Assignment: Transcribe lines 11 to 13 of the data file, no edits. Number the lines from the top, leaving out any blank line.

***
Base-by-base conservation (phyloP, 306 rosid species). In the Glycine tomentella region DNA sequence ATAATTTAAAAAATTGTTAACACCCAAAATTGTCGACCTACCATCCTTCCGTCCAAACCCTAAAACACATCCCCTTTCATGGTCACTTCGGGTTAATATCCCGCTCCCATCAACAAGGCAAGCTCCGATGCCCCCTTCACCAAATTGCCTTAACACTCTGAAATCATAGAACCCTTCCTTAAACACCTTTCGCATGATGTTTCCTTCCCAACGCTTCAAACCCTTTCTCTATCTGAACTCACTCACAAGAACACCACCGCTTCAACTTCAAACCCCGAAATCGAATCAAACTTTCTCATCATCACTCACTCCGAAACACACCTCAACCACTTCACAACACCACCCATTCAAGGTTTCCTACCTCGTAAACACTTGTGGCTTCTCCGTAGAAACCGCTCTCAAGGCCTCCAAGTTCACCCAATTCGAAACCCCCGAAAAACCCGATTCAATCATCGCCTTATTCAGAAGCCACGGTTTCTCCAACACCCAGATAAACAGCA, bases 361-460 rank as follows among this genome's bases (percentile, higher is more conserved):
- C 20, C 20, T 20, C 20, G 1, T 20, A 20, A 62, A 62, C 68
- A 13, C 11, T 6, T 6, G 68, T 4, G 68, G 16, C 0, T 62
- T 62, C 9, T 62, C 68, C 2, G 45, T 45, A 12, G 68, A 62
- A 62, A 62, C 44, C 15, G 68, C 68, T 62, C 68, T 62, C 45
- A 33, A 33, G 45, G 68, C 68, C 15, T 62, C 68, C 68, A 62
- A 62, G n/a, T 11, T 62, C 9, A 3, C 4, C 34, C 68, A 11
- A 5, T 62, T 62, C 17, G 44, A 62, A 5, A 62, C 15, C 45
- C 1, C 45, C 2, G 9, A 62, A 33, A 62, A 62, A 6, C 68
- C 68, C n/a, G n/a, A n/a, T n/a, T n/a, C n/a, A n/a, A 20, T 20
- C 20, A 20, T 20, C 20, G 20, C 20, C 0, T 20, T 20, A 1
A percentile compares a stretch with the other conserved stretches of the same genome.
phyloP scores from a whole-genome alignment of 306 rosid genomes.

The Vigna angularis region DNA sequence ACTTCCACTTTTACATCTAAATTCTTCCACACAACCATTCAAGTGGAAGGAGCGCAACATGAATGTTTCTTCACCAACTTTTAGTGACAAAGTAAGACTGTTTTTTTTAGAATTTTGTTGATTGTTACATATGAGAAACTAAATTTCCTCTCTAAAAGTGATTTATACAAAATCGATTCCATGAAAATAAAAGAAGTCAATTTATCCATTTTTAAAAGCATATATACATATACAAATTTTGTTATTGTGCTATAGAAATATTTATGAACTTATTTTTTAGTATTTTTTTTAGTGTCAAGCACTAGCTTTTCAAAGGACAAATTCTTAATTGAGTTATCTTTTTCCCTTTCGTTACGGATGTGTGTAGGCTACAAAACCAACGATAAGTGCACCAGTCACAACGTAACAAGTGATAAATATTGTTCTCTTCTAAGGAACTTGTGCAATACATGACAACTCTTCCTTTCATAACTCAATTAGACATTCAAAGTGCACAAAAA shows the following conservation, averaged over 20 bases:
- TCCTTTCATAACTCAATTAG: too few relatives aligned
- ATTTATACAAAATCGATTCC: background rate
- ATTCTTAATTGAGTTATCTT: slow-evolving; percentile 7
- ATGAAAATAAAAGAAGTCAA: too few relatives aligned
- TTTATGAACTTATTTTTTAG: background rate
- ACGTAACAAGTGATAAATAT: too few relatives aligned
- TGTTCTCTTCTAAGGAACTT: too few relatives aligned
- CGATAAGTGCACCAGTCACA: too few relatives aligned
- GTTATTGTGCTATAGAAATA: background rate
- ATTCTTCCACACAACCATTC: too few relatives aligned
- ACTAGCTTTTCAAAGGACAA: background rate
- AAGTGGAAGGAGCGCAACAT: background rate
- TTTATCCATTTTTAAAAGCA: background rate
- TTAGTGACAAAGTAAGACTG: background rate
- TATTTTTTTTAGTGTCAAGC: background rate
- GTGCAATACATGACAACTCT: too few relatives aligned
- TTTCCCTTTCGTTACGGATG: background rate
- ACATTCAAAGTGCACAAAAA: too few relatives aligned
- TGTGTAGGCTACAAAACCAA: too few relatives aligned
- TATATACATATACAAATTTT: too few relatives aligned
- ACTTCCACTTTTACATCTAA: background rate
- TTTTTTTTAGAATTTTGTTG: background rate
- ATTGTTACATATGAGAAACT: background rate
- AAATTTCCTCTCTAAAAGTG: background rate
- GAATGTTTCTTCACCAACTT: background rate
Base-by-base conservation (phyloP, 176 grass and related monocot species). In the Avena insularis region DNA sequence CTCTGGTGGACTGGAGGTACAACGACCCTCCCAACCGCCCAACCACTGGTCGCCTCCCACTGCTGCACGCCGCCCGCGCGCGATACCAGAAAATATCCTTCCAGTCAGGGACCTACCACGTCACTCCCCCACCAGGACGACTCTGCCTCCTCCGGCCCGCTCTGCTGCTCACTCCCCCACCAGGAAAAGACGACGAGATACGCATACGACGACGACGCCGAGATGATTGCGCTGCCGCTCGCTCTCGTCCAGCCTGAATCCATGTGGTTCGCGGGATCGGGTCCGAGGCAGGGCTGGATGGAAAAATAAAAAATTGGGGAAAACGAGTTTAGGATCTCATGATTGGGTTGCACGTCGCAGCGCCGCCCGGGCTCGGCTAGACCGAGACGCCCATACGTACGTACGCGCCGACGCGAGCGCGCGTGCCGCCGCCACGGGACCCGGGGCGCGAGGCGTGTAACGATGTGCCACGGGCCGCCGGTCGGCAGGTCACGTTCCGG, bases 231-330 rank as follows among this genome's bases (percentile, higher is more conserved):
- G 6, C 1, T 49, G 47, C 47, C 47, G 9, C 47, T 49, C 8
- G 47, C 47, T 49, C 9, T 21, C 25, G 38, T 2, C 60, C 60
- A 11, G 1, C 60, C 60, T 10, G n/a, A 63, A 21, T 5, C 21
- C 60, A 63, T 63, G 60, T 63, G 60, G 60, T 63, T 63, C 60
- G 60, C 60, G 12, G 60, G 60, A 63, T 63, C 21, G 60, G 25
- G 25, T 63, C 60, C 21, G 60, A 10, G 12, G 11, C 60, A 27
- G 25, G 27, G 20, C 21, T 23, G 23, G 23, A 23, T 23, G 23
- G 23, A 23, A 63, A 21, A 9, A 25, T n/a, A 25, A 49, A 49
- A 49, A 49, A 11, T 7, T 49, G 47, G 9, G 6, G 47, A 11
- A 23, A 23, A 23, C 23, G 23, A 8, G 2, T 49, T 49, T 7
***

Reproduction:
- C 20, A 20, T 20, C 20, G 20, C 20, C 0, T 20, T 20, A 1
A percentile compares a stretch with the other conserved stretches of the same genome.
phyloP scores from a whole-genome alignment of 306 rosid genomes.